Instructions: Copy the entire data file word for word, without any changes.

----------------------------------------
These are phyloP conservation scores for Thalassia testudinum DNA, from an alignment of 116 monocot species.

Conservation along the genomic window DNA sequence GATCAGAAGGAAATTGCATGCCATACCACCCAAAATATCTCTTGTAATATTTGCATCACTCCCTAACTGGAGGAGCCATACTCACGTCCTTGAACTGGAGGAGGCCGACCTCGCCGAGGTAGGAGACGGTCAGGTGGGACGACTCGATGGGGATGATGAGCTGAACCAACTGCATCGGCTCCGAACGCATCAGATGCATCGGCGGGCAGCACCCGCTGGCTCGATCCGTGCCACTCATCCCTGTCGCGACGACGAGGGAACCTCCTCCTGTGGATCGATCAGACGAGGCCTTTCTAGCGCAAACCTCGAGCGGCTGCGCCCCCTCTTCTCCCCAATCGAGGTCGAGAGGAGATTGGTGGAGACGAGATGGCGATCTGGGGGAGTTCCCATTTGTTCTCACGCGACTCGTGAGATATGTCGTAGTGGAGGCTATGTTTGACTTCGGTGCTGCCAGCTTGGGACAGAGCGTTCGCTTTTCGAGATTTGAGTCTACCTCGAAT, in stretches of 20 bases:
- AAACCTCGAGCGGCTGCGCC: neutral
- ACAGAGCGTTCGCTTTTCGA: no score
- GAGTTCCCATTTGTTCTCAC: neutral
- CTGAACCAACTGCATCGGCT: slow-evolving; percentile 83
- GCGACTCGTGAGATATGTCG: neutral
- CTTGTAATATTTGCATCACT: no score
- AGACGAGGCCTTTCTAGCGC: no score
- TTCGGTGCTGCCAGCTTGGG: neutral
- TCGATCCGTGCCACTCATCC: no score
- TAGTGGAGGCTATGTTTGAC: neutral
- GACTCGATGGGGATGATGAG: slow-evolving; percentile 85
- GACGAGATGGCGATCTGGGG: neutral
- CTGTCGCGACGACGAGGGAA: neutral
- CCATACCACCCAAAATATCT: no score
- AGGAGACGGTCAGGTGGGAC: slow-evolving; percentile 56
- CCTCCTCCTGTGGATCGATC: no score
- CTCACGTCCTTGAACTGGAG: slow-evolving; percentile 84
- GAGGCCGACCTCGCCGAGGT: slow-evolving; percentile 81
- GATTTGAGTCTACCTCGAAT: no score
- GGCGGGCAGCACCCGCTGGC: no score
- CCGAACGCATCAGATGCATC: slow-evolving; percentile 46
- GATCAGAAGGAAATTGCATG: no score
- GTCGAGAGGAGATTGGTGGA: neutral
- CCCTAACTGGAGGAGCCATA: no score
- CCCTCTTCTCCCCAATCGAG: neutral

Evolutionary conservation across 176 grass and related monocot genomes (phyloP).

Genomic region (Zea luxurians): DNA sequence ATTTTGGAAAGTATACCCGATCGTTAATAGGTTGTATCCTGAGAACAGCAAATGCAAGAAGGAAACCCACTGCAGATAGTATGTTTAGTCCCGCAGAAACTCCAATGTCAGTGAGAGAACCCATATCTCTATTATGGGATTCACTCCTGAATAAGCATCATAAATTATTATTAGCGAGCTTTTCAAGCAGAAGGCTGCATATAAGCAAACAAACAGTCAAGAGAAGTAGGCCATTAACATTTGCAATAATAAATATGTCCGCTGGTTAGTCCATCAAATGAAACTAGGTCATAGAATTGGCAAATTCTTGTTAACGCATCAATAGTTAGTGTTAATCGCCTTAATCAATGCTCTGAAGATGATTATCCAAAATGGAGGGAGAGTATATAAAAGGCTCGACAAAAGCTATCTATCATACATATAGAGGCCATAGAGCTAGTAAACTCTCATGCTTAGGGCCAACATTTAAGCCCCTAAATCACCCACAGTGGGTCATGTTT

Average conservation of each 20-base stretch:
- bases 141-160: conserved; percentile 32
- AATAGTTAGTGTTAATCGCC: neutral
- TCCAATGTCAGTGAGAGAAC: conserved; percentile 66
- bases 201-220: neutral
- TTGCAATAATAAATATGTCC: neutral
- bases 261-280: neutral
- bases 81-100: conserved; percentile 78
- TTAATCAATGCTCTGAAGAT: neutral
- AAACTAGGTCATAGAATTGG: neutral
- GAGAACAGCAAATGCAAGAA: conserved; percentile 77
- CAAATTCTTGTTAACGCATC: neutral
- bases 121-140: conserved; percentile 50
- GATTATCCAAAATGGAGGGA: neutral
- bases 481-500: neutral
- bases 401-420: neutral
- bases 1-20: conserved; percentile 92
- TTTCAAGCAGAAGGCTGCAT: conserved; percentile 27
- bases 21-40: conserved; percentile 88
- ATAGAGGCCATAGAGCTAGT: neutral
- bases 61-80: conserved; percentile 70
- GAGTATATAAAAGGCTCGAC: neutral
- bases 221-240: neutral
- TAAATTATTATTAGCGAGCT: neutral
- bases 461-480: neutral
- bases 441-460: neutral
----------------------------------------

These are phyloP conservation scores for Thalassia testudinum DNA, from an alignment of 116 monocot species.

Conservation along the genomic window DNA sequence GATCAGAAGGAAATTGCATGCCATACCACCCAAAATATCTCTTGTAATATTTGCATCACTCCCTAACTGGAGGAGCCATACTCACGTCCTTGAACTGGAGGAGGCCGACCTCGCCGAGGTAGGAGACGGTCAGGTGGGACGACTCGATGGGGATGATGAGCTGAACCAACTGCATCGGCTCCGAACGCATCAGATGCATCGGCGGGCAGCACCCGCTGGCTCGATCCGTGCCACTCATCCCTGTCGCGACGACGAGGGAACCTCCTCCTGTGGATCGATCAGACGAGGCCTTTCTAGCGCAAACCTCGAGCGGCTGCGCCCCCTCTTCTCCCCAATCGAGGTCGAGAGGAGATTGGTGGAGACGAGATGGCGATCTGGGGGAGTTCCCATTTGTTCTCACGCGACTCGTGAGATATGTCGTAGTGGAGGCTATGTTTGACTTCGGTGCTGCCAGCTTGGGACAGAGCGTTCGCTTTTCGAGATTTGAGTCTACCTCGAAT, in stretches of 20 bases:
- AAACCTCGAGCGGCTGCGCC: neutral
- ACAGAGCGTTCGCTTTTCGA: no score
- GAGTTCCCATTTGTTCTCAC: neutral
- CTGAACCAACTGCATCGGCT: slow-evolving; percentile 83
- GCGACTCGTGAGATATGTCG: neutral
- CTTGTAATATTTGCATCACT: no score
- AGACGAGGCCTTTCTAGCGC: no score
- TTCGGTGCTGCCAGCTTGGG: neutral
- TCGATCCGTGCCACTCATCC: no score
- TAGTGGAGGCTATGTTTGAC: neutral
- GACTCGATGGGGATGATGAG: slow-evolving; percentile 85
- GACGAGATGGCGATCTGGGG: neutral
- CTGTCGCGACGACGAGGGAA: neutral
- CCATACCACCCAAAATATCT: no score
- AGGAGACGGTCAGGTGGGAC: slow-evolving; percentile 56
- CCTCCTCCTGTGGATCGATC: no score
- CTCACGTCCTTGAACTGGAG: slow-evolving; percentile 84
- GAGGCCGACCTCGCCGAGGT: slow-evolving; percentile 81
- GATTTGAGTCTACCTCGAAT: no score
- GGCGGGCAGCACCCGCTGGC: no score
- CCGAACGCATCAGATGCATC: slow-evolving; percentile 46
- GATCAGAAGGAAATTGCATG: no score
- GTCGAGAGGAGATTGGTGGA: neutral
- CCCTAACTGGAGGAGCCATA: no score
- CCCTCTTCTCCCCAATCGAG: neutral

Evolutionary conservation across 176 grass and related monocot genomes (phyloP).

Genomic region (Zea luxurians): DNA sequence ATTTTGGAAAGTATACCCGATCGTTAATAGGTTGTATCCTGAGAACAGCAAATGCAAGAAGGAAACCCACTGCAGATAGTATGTTTAGTCCCGCAGAAACTCCAATGTCAGTGAGAGAACCCATATCTCTATTATGGGATTCACTCCTGAATAAGCATCATAAATTATTATTAGCGAGCTTTTCAAGCAGAAGGCTGCATATAAGCAAACAAACAGTCAAGAGAAGTAGGCCATTAACATTTGCAATAATAAATATGTCCGCTGGTTAGTCCATCAAATGAAACTAGGTCATAGAATTGGCAAATTCTTGTTAACGCATCAATAGTTAGTGTTAATCGCCTTAATCAATGCTCTGAAGATGATTATCCAAAATGGAGGGAGAGTATATAAAAGGCTCGACAAAAGCTATCTATCATACATATAGAGGCCATAGAGCTAGTAAACTCTCATGCTTAGGGCCAACATTTAAGCCCCTAAATCACCCACAGTGGGTCATGTTT

Average conservation of each 20-base stretch:
- bases 141-160: conserved; percentile 32
- AATAGTTAGTGTTAATCGCC: neutral
- TCCAATGTCAGTGAGAGAAC: conserved; percentile 66
- bases 201-220: neutral
- TTGCAATAATAAATATGTCC: neutral
- bases 261-280: neutral
- bases 81-100: conserved; percentile 78
- TTAATCAATGCTCTGAAGAT: neutral
- AAACTAGGTCATAGAATTGG: neutral
- GAGAACAGCAAATGCAAGAA: conserved; percentile 77
- CAAATTCTTGTTAACGCATC: neutral
- bases 121-140: conserved; percentile 50
- GATTATCCAAAATGGAGGGA: neutral
- bases 481-500: neutral
- bases 401-420: neutral
- bases 1-20: conserved; percentile 92
- TTTCAAGCAGAAGGCTGCAT: conserved; percentile 27
- bases 21-40: conserved; percentile 88
- ATAGAGGCCATAGAGCTAGT: neutral
- bases 61-80: conserved; percentile 70
- GAGTATATAAAAGGCTCGAC: neutral
- bases 221-240: neutral
- TAAATTATTATTAGCGAGCT: neutral
- bases 461-480: neutral
- bases 441-460: neutral